What is this object? We often limit ourselves to the material — Yes, it’s a headrest. It is made of carved wood and bamboo stalks. It was created near the Sepik River in Papua New Guinea. However, concrete materiality is but a facet of what comprises this headrest. Objects are shaped and defined by their experiences — they adopt new meaning with every new use. Their significance and definition shift from owner to owner and location to location — this headrest, now on display in Nashville, Tennessee, is not the same object that was created as a functional item in Papa New Guinea.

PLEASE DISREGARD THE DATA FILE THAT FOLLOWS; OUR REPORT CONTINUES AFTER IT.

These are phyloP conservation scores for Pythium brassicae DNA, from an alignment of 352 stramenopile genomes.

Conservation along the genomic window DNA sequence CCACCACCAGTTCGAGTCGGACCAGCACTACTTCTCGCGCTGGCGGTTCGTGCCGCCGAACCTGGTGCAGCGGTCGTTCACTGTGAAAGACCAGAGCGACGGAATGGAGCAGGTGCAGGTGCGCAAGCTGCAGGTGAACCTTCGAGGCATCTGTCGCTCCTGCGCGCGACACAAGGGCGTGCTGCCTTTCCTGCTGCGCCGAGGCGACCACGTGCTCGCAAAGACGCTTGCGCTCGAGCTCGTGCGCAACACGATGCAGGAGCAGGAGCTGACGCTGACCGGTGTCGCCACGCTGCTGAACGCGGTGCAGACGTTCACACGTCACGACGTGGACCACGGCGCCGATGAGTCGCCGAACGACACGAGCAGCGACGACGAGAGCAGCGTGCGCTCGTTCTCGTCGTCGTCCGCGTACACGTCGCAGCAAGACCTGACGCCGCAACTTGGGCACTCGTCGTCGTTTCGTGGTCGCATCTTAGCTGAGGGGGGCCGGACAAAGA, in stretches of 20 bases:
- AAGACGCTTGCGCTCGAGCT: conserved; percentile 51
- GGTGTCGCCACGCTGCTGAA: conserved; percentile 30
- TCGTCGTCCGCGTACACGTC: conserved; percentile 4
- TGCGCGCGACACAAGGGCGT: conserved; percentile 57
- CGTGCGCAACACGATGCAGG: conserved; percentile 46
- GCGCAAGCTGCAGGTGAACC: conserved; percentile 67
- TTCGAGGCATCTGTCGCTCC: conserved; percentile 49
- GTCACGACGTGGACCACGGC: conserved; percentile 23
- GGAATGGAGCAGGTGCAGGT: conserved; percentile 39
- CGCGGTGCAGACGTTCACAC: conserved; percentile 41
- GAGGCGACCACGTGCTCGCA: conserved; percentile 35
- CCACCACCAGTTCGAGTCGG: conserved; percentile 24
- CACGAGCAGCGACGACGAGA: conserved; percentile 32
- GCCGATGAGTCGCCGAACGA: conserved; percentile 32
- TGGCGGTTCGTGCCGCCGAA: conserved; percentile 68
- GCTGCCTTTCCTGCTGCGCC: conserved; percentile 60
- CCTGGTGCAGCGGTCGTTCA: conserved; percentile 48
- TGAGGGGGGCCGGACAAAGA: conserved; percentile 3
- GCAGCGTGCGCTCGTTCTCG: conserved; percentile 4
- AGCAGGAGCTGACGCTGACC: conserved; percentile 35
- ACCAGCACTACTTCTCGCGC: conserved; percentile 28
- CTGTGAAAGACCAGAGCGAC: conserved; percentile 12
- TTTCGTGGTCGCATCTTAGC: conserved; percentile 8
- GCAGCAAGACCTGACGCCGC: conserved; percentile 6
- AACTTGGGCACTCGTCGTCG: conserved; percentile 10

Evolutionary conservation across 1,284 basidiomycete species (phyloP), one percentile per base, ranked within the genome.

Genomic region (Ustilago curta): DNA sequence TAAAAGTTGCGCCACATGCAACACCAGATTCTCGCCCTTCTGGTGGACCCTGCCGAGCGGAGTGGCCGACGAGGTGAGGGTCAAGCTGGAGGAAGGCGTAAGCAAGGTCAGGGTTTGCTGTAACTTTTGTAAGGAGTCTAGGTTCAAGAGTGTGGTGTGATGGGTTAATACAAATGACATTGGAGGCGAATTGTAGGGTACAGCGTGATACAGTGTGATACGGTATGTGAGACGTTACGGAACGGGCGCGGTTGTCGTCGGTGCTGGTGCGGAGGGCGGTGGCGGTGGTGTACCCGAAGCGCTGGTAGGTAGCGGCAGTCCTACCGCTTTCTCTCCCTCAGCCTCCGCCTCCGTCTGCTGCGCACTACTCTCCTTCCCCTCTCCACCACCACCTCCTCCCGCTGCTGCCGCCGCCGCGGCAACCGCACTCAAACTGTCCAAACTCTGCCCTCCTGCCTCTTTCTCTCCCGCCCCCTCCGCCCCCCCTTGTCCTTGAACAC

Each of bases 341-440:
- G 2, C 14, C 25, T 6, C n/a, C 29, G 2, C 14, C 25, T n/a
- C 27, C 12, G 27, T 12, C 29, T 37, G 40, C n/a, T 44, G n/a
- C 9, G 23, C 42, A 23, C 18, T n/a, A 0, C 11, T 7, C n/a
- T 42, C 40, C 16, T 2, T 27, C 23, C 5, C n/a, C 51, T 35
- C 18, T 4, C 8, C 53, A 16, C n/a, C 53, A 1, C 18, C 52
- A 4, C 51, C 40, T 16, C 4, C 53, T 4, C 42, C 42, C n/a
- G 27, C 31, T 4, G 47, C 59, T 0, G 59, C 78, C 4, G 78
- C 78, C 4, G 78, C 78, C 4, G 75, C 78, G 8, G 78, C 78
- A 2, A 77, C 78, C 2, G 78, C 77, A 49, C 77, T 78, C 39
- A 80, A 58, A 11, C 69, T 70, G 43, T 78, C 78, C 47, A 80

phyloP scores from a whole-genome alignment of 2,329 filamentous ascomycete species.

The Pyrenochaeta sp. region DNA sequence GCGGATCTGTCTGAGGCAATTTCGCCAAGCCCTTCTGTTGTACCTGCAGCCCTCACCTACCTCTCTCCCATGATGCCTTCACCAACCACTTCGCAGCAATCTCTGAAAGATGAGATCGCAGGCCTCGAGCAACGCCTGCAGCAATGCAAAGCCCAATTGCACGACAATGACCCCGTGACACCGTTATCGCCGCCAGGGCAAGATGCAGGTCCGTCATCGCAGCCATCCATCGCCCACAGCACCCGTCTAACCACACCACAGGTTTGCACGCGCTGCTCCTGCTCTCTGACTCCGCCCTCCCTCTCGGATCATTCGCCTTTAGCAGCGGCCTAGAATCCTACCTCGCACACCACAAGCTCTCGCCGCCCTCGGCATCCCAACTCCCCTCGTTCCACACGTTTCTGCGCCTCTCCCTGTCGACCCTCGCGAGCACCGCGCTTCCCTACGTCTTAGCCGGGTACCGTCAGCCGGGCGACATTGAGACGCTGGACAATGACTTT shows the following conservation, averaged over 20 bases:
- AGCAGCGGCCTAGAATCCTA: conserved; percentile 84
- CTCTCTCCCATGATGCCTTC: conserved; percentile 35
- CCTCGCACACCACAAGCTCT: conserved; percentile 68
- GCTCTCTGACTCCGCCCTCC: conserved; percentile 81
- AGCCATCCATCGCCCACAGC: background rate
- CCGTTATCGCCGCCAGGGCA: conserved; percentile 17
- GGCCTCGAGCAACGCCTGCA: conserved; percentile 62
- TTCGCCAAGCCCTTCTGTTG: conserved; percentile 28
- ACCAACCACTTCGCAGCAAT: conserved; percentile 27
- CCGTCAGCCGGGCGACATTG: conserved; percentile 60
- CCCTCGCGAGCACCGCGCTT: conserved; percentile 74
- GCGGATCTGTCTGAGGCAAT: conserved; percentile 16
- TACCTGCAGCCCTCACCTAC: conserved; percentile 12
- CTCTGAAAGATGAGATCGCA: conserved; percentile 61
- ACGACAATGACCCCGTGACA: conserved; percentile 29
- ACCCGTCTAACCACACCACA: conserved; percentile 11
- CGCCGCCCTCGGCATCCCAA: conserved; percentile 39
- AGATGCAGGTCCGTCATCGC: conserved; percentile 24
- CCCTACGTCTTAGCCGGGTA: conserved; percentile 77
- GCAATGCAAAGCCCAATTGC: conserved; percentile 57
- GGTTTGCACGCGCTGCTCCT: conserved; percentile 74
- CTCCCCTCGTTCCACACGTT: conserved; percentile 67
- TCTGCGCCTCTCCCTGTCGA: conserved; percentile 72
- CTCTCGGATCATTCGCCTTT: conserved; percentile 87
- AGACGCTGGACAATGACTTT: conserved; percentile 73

Arjuk Appadurai, in his essay The Social Life of Things, concludes that, concerning objects, “meanings are inscribed in their forms, their uses, their trajectories. It is only through the analysis of these trajectories that we can interpret the human transactions and calculations that enliven things. Thus, even though from a theoretical point of view human actors encode things with significance.” Your personal experience with this headrest is another chapter in its story, an addendum to its social life and influence.
This object has a twofold utility: it is both a headrest and a window. A headrest for the Sepik dreamer, the man who has just endured a bloody initiation ritual, the one who lays his head down to sleep and grow closer to the gods — and a window for the rest of us, those who come with curiosity to admire a culture that we have never encountered, ready to listen and add to this object’s rich biography.